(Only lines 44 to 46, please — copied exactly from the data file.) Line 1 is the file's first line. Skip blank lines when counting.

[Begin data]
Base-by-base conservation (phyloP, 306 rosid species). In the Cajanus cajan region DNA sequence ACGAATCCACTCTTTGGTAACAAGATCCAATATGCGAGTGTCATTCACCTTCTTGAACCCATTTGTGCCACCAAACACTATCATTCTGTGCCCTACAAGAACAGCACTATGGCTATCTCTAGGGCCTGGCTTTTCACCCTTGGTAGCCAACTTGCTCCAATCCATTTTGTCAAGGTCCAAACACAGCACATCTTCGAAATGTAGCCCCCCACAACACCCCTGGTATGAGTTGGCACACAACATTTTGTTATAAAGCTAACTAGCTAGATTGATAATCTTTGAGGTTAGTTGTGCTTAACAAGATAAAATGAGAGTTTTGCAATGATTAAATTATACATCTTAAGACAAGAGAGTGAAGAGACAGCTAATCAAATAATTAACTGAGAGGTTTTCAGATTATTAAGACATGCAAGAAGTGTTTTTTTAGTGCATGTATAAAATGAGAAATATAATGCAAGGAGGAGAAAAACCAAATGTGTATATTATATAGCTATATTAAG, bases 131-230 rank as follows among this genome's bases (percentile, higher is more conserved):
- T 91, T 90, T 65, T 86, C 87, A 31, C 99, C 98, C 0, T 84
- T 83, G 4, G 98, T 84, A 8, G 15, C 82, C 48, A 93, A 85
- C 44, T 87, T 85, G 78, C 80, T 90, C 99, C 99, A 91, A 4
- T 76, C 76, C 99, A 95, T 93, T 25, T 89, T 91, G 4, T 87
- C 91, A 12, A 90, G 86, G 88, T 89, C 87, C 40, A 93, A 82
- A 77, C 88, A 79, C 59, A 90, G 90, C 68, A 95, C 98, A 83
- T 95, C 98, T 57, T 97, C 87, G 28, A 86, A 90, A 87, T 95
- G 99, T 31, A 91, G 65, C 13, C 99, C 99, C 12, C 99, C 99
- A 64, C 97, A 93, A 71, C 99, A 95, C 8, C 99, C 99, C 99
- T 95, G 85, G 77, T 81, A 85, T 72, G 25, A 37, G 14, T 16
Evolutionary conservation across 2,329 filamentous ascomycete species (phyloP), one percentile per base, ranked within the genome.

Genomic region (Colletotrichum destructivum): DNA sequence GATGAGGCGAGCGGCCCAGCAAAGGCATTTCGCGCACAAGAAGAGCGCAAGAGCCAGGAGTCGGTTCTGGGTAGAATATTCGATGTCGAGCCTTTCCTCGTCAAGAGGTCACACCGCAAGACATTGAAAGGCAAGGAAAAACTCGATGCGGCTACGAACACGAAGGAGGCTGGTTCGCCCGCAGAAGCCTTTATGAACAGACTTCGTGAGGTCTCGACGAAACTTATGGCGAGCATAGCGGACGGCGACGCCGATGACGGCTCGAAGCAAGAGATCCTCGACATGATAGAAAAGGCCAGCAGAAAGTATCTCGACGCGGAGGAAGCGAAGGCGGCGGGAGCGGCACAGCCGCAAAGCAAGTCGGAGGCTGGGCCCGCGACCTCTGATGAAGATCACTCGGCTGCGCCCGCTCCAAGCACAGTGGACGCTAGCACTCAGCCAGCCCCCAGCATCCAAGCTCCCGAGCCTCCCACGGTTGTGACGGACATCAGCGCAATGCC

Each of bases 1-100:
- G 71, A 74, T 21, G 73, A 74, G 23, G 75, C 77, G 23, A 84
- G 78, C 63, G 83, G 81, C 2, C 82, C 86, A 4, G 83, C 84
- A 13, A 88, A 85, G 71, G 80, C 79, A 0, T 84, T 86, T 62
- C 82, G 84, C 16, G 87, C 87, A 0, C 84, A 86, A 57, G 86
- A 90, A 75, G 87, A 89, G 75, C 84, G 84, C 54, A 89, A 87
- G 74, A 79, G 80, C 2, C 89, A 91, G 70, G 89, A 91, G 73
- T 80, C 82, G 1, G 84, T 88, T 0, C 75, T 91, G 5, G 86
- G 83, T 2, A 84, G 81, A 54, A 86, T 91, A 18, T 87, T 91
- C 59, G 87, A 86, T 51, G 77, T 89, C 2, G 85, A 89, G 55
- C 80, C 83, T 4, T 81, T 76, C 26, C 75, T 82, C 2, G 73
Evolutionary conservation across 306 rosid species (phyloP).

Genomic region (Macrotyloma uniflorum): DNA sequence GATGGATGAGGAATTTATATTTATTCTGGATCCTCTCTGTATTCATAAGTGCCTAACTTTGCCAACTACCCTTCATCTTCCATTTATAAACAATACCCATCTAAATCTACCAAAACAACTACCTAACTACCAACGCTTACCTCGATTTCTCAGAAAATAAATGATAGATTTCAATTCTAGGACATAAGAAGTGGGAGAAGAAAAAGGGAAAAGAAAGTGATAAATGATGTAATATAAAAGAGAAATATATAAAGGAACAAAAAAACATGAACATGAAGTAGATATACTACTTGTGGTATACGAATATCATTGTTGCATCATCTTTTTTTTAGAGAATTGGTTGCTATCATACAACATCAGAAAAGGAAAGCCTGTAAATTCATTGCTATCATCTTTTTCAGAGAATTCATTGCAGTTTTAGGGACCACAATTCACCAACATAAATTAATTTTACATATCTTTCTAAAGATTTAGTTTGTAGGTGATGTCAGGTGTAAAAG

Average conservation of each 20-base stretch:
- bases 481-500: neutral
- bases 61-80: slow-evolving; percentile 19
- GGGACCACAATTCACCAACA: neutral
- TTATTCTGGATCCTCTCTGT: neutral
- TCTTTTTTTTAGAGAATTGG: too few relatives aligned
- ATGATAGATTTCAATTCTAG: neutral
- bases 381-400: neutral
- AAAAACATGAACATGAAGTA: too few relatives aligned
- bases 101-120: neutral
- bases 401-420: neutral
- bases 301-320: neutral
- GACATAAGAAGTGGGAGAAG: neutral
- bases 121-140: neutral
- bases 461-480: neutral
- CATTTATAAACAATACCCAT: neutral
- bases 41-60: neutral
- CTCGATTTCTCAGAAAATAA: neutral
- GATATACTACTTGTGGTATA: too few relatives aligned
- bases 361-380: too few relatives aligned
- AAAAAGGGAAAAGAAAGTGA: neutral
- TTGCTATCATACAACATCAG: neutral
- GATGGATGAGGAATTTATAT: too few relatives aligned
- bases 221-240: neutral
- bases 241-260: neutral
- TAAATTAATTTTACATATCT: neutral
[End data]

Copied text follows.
- CTCGATTTCTCAGAAAATAA: neutral
- GATATACTACTTGTGGTATA: too few relatives aligned
- bases 361-380: too few relatives aligned